Create a script to access the remote servers:

cat > unshadow-remote.sh << EOF
#!/bin/sh

while read host; do
        ssh -2nxT -i .ssh/id_rsa root@$host false > passwd-$host
done < hosts
EOF
chmod 700 unshadow-remote.sh

The above places the script into a file called unshadow-remote.sh.

Create a file called hosts with the remote server list in it. For example, to include the auditor's system itself place the line localhost into the file:

echo localhost > hosts

Setup of remote servers

On each remote server (or on the auditor's system itself if you use the above example with localhost), create a script to dump the password hashes (as root and while in root's home directory):

cat > unshadow.pl << EOF
#!/usr/bin/perl

print "$n:$p:$u:$g:$f:$d:$s\n" while ($n,$p,$u,$g,$q,$c,$f,$d,$s) = getpwent();
EOF
chmod 700 unshadow.pl

The above places the script into a file called unshadow.pl. This script requires Perl to be installed, and it eliminates the need for using JtR's unshadow program.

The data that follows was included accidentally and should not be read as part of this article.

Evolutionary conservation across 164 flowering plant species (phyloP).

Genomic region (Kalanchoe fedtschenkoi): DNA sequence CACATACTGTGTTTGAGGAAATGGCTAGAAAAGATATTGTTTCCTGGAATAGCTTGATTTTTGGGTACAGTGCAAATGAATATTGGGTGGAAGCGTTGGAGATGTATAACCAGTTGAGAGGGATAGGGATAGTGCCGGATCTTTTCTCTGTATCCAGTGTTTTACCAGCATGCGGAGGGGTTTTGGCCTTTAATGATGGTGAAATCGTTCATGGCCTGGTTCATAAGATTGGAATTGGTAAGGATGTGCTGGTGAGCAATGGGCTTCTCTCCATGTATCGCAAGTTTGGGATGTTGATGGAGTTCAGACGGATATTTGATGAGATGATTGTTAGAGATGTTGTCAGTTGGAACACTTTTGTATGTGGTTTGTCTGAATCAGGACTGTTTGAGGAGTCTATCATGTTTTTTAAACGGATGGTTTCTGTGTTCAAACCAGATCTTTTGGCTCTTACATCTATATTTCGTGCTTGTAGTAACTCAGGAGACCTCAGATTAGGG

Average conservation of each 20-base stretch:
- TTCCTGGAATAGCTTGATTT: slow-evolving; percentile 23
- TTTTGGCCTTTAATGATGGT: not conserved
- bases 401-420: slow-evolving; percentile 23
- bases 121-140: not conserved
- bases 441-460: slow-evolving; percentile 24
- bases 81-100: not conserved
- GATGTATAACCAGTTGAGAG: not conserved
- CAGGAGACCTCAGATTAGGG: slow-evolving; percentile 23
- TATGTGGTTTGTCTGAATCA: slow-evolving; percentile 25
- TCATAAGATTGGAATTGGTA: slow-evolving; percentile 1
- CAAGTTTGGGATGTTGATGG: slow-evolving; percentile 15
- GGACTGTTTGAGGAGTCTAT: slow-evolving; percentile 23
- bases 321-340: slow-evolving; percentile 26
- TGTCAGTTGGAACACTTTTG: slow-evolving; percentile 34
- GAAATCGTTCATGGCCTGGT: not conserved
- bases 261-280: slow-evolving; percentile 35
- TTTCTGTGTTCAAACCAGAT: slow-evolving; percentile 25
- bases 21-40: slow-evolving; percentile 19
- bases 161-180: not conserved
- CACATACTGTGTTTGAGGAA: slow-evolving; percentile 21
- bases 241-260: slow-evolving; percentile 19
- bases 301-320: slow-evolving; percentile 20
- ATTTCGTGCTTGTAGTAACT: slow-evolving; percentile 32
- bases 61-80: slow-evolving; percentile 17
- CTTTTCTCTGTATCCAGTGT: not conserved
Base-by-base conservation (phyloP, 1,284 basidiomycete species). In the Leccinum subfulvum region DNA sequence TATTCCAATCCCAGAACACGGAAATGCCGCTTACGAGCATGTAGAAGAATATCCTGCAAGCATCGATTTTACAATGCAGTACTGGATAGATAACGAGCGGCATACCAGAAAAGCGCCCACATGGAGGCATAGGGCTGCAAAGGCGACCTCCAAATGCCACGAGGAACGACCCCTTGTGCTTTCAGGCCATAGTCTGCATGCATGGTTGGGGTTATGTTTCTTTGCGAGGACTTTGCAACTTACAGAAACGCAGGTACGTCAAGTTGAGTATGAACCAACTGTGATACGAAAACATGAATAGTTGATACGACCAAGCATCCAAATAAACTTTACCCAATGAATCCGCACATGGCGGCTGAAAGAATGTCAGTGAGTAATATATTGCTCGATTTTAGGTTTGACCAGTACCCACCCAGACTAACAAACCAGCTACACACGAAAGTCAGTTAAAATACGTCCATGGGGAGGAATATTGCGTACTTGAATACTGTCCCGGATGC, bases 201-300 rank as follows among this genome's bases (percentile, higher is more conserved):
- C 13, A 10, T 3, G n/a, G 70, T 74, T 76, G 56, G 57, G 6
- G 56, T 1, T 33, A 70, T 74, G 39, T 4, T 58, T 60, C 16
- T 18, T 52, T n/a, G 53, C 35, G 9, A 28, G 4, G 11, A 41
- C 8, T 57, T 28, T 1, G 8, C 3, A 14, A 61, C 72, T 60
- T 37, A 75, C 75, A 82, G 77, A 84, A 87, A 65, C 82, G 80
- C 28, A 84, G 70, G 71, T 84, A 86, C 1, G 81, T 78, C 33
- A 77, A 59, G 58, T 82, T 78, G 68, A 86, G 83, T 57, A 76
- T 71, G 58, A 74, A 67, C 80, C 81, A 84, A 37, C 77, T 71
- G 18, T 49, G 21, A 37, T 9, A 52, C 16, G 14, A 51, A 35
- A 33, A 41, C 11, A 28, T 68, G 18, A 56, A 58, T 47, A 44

Create the /root/.ssh/authorized_keys file or add a line to it if the file already exists:

cat >> .ssh/authorized_keys << EOF
from="AAA.BBB.CCC.DDD",command="exec ./unshadow.pl",no-port-forwarding,no-X11-forwarding,no-agent-forwarding,no-pty PLACE-YOUR-SSH-PUBLIC-KEY-HERE
EOF

Substitute the auditor system's outbound IP address for AAA.BBB.CCC.DDD and the SSH public key from ~john/.ssh/id_rsa.pub (one very long line) for PLACE-YOUR-SSH-PUBLIC-KEY-HERE. It is important that you place everything on one line - starting with from= and ending with the SSH public key.

Since this line will be identical across your remote servers, you may as well prepare it on the auditor's system: